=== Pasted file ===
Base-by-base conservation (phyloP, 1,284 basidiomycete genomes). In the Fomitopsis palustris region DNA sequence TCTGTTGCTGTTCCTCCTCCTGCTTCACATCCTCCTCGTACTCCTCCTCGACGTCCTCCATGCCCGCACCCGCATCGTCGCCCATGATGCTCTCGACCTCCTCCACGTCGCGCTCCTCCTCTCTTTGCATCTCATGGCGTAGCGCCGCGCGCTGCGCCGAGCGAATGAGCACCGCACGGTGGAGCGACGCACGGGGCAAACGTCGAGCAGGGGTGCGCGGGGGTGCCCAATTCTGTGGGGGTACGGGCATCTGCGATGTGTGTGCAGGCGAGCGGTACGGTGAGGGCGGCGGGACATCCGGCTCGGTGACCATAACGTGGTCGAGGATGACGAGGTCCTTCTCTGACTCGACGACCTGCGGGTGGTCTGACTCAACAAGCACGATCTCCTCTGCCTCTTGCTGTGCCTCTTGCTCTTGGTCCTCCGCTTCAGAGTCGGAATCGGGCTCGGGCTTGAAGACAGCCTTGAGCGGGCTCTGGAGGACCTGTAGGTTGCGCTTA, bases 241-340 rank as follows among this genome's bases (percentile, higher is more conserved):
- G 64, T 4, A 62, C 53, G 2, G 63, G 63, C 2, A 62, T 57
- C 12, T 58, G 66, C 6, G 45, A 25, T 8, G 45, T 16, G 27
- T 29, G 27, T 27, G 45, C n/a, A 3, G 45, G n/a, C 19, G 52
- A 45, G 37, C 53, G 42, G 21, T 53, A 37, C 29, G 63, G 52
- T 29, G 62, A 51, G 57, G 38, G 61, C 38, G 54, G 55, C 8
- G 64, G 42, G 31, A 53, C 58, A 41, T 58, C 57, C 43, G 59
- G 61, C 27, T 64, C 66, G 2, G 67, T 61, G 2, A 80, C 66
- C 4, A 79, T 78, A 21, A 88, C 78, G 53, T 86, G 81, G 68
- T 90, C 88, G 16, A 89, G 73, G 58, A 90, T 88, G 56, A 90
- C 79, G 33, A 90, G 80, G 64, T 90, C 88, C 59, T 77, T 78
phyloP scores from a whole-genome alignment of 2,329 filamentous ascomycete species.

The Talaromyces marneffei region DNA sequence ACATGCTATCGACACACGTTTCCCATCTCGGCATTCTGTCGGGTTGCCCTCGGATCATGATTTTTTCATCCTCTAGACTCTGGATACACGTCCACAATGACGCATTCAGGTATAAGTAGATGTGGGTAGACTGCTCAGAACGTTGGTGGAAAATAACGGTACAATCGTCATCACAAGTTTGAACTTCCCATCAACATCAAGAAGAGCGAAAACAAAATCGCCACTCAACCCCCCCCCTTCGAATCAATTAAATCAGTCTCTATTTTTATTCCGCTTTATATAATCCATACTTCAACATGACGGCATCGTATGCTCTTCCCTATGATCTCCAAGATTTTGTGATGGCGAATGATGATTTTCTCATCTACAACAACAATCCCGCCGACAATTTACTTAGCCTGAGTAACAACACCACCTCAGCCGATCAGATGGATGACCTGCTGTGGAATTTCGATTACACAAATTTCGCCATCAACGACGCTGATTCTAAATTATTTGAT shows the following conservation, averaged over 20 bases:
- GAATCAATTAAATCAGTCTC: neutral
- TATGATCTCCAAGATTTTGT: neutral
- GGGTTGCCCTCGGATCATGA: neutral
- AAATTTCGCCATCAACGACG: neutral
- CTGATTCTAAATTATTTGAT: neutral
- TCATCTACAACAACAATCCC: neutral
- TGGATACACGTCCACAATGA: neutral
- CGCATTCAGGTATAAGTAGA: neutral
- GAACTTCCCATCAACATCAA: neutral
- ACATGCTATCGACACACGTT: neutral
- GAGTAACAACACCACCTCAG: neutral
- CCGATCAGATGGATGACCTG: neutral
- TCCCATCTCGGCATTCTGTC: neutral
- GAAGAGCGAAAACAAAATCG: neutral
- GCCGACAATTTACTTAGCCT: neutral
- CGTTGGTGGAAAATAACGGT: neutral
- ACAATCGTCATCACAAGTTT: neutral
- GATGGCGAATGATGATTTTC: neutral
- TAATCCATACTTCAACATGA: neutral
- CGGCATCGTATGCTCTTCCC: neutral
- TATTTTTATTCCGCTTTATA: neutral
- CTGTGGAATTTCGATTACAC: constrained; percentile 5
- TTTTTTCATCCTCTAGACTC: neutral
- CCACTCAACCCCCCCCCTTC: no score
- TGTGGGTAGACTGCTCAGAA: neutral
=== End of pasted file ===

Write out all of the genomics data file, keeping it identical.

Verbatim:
Base-by-base conservation (phyloP, 1,284 basidiomycete genomes). In the Fomitopsis palustris region DNA sequence TCTGTTGCTGTTCCTCCTCCTGCTTCACATCCTCCTCGTACTCCTCCTCGACGTCCTCCATGCCCGCACCCGCATCGTCGCCCATGATGCTCTCGACCTCCTCCACGTCGCGCTCCTCCTCTCTTTGCATCTCATGGCGTAGCGCCGCGCGCTGCGCCGAGCGAATGAGCACCGCACGGTGGAGCGACGCACGGGGCAAACGTCGAGCAGGGGTGCGCGGGGGTGCCCAATTCTGTGGGGGTACGGGCATCTGCGATGTGTGTGCAGGCGAGCGGTACGGTGAGGGCGGCGGGACATCCGGCTCGGTGACCATAACGTGGTCGAGGATGACGAGGTCCTTCTCTGACTCGACGACCTGCGGGTGGTCTGACTCAACAAGCACGATCTCCTCTGCCTCTTGCTGTGCCTCTTGCTCTTGGTCCTCCGCTTCAGAGTCGGAATCGGGCTCGGGCTTGAAGACAGCCTTGAGCGGGCTCTGGAGGACCTGTAGGTTGCGCTTA, bases 241-340 rank as follows among this genome's bases (percentile, higher is more conserved):
- G 64, T 4, A 62, C 53, G 2, G 63, G 63, C 2, A 62, T 57
- C 12, T 58, G 66, C 6, G 45, A 25, T 8, G 45, T 16, G 27
- T 29, G 27, T 27, G 45, C n/a, A 3, G 45, G n/a, C 19, G 52
- A 45, G 37, C 53, G 42, G 21, T 53, A 37, C 29, G 63, G 52
- T 29, G 62, A 51, G 57, G 38, G 61, C 38, G 54, G 55, C 8
- G 64, G 42, G 31, A 53, C 58, A 41, T 58, C 57, C 43, G 59
- G 61, C 27, T 64, C 66, G 2, G 67, T 61, G 2, A 80, C 66
- C 4, A 79, T 78, A 21, A 88, C 78, G 53, T 86, G 81, G 68
- T 90, C 88, G 16, A 89, G 73, G 58, A 90, T 88, G 56, A 90
- C 79, G 33, A 90, G 80, G 64, T 90, C 88, C 59, T 77, T 78
phyloP scores from a whole-genome alignment of 2,329 filamentous ascomycete species.

The Talaromyces marneffei region DNA sequence ACATGCTATCGACACACGTTTCCCATCTCGGCATTCTGTCGGGTTGCCCTCGGATCATGATTTTTTCATCCTCTAGACTCTGGATACACGTCCACAATGACGCATTCAGGTATAAGTAGATGTGGGTAGACTGCTCAGAACGTTGGTGGAAAATAACGGTACAATCGTCATCACAAGTTTGAACTTCCCATCAACATCAAGAAGAGCGAAAACAAAATCGCCACTCAACCCCCCCCCTTCGAATCAATTAAATCAGTCTCTATTTTTATTCCGCTTTATATAATCCATACTTCAACATGACGGCATCGTATGCTCTTCCCTATGATCTCCAAGATTTTGTGATGGCGAATGATGATTTTCTCATCTACAACAACAATCCCGCCGACAATTTACTTAGCCTGAGTAACAACACCACCTCAGCCGATCAGATGGATGACCTGCTGTGGAATTTCGATTACACAAATTTCGCCATCAACGACGCTGATTCTAAATTATTTGAT shows the following conservation, averaged over 20 bases:
- GAATCAATTAAATCAGTCTC: neutral
- TATGATCTCCAAGATTTTGT: neutral
- GGGTTGCCCTCGGATCATGA: neutral
- AAATTTCGCCATCAACGACG: neutral
- CTGATTCTAAATTATTTGAT: neutral
- TCATCTACAACAACAATCCC: neutral
- TGGATACACGTCCACAATGA: neutral
- CGCATTCAGGTATAAGTAGA: neutral
- GAACTTCCCATCAACATCAA: neutral
- ACATGCTATCGACACACGTT: neutral
- GAGTAACAACACCACCTCAG: neutral
- CCGATCAGATGGATGACCTG: neutral
- TCCCATCTCGGCATTCTGTC: neutral
- GAAGAGCGAAAACAAAATCG: neutral
- GCCGACAATTTACTTAGCCT: neutral
- CGTTGGTGGAAAATAACGGT: neutral
- ACAATCGTCATCACAAGTTT: neutral
- GATGGCGAATGATGATTTTC: neutral
- TAATCCATACTTCAACATGA: neutral
- CGGCATCGTATGCTCTTCCC: neutral
- TATTTTTATTCCGCTTTATA: neutral
- CTGTGGAATTTCGATTACAC: constrained; percentile 5
- TTTTTTCATCCTCTAGACTC: neutral
- CCACTCAACCCCCCCCCTTC: no score
- TGTGGGTAGACTGCTCAGAA: neutral